‘Landscape for Everyone’, published in John Taylor (1994) A Dream of England: Landscape, Photography and the Tourist’s Imagination.
In this piece Taylor discusses the ways in which symbolism of the ‘timeless’ and ‘infinitely different and varied’ English landscape was used during World War II to encourage patriotic emotion and resistance against German ‘industrialisation gone riot’. In 1940 many restrictions were imposed on movement around the countryside and measures were taken to make the geography ‘illegible’ to any invading force. At the same time “the mythic history of the country ‘unconquered for a thousand years’ was central to patriotic propaganda which imagined England to be magical, and centred on the village, the squire and the sense of a community close to the past and to nature. This variegated but close-knit aspect of the English landscape meant that it would ‘triumph’ even if the enemy invaded. ‘ (p198)
Images of the countryside in books and magazines like ‘Picture Post’ emphasised its wholeness ‘belonging to everyone’, underplaying pre-war class conflicts over rights of access. Pictures of ‘sublime’ mountains now had city children evacuees to emphasise the disruption of ‘nature’. Particular landmarks took on symbolic meaning – people looking up for signs of threat and salvation at the cliffs of Dover.“The cliffs at Dover came to stand for a complete ring of natural bulwarks. Moreover, the white cliffs remained unsullied. The barrier of the cliffs also stood in for a message of farewell and recognition as airmen, and troops later, left them behind and returned to them as a marker of what was to be the absolute and inviolate boundary of the country.”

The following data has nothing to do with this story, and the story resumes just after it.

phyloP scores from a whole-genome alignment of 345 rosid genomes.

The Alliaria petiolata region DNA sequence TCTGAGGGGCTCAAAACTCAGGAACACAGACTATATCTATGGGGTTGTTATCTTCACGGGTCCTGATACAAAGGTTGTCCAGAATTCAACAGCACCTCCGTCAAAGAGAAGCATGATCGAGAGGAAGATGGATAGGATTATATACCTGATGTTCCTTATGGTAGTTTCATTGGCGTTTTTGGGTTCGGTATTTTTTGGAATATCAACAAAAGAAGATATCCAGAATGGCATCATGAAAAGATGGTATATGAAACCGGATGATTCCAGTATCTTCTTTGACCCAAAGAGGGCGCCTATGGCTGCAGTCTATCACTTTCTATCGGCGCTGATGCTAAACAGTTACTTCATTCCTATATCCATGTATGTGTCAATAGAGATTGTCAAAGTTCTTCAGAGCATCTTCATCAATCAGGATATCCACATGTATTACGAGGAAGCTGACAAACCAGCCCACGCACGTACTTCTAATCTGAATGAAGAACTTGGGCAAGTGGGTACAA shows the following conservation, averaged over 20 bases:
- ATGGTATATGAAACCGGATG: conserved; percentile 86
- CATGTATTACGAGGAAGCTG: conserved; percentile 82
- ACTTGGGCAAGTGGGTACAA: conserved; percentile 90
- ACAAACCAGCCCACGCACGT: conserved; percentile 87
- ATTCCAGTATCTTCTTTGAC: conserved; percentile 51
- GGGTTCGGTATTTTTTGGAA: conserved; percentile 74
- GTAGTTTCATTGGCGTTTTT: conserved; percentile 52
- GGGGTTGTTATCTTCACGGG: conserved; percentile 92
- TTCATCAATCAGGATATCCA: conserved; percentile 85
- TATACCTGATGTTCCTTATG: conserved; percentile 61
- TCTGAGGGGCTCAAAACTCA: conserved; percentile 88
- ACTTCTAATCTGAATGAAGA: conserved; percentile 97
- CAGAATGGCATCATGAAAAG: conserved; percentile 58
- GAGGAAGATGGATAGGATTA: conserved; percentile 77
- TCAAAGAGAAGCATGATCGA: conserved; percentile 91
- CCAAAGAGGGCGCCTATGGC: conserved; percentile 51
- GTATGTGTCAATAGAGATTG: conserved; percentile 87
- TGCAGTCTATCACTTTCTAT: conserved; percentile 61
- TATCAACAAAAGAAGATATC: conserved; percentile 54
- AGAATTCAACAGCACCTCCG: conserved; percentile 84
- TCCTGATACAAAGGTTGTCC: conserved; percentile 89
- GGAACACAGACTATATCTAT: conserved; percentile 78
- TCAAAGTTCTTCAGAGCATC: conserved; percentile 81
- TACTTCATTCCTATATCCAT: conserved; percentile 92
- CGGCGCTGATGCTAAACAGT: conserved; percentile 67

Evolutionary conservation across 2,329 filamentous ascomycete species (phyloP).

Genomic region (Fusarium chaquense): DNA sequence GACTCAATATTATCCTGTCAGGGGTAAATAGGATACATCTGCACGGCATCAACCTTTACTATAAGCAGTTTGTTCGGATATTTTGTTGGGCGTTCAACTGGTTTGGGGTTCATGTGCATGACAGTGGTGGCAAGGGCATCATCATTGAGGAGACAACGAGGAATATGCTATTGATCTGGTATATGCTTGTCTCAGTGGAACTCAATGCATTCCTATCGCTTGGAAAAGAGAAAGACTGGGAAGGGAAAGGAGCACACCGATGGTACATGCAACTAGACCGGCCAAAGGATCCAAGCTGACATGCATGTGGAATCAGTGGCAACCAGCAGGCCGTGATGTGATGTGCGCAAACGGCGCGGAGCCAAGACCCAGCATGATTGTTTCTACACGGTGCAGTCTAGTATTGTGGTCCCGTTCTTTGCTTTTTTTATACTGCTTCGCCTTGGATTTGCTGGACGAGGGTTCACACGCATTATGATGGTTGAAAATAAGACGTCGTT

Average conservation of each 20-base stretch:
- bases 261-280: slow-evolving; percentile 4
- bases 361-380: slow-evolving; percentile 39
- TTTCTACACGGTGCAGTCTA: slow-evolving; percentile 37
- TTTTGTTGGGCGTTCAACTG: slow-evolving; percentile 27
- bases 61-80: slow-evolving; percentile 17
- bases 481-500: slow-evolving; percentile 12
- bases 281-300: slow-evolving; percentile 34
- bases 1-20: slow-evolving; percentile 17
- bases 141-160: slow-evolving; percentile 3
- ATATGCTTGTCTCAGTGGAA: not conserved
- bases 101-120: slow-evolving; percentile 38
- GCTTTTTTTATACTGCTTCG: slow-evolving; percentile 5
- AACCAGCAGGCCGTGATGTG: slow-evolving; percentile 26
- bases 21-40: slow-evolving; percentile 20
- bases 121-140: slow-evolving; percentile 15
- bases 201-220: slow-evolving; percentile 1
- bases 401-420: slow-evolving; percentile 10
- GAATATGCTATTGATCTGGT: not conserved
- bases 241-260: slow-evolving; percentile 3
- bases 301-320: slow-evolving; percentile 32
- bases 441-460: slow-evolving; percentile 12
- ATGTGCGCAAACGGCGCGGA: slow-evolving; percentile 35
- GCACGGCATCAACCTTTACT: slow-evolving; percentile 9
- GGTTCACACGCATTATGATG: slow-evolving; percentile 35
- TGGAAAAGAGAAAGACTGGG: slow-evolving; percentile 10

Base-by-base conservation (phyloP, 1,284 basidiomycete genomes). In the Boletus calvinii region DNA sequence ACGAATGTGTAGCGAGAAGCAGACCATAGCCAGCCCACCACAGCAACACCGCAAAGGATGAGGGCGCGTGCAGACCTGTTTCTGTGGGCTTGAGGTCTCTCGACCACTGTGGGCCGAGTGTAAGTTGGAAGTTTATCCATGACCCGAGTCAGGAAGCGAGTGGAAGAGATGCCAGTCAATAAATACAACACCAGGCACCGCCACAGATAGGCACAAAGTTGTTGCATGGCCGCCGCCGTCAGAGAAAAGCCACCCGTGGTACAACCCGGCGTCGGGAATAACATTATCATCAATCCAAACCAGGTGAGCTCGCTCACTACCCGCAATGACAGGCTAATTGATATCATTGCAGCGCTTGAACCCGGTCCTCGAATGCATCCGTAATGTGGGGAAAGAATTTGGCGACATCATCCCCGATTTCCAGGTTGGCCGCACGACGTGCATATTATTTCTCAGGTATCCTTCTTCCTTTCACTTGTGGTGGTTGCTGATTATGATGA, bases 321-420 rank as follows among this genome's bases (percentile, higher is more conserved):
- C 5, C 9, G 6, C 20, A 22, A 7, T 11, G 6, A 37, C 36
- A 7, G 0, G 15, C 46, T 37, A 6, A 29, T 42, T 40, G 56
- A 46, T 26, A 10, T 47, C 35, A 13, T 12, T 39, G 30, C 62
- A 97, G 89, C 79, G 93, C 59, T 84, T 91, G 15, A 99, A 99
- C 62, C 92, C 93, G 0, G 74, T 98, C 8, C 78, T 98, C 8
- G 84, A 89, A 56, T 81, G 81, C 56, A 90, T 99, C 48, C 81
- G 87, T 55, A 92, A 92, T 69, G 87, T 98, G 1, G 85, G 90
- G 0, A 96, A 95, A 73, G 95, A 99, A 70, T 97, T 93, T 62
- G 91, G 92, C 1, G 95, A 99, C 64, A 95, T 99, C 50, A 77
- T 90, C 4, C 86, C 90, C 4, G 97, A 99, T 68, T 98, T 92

What really strikes me on re-reading this article after the Brexit campaign, is how these same images of the British countryside are still manipulated as a symbol of independence and freedom. European regulation and migrants coming in and taking over our green and pleasant land. Whereas heartlands of Brexit like East Anglia – which felt like a very hostile place and not at all ‘my country’ (though I am white British and lived here all my life though partly French) would come to a complete standstill without the (very exploited) migrant labour. Big farms (some owned by Arab princes it seems) replacing this Eastern European labour with technology is likely to be far more environmentally disruptive, let alone removal of the many EU environmental protections seen as ‘red tape’.
This is more than a romantic need to hark back to some mythical past in the midst of chaotic change (which has always occurred, starting with prehistoric forest clearances, let alone Viking and medieval carnage, then the Tudor enclosures). A means by which privileged classes in the countryside can protect their interests through creating a common identity of ‘countryfolk’. It also reflects the need of urban populations (including those living in areas of serious deprivation) to think that somewhere else is cleaner and more healthy – lungs somewhere else to make the urban pollution and waste somehow sanitised and acceptable (despite all the scientific evidence that our whole lifestyle needs urgently to change).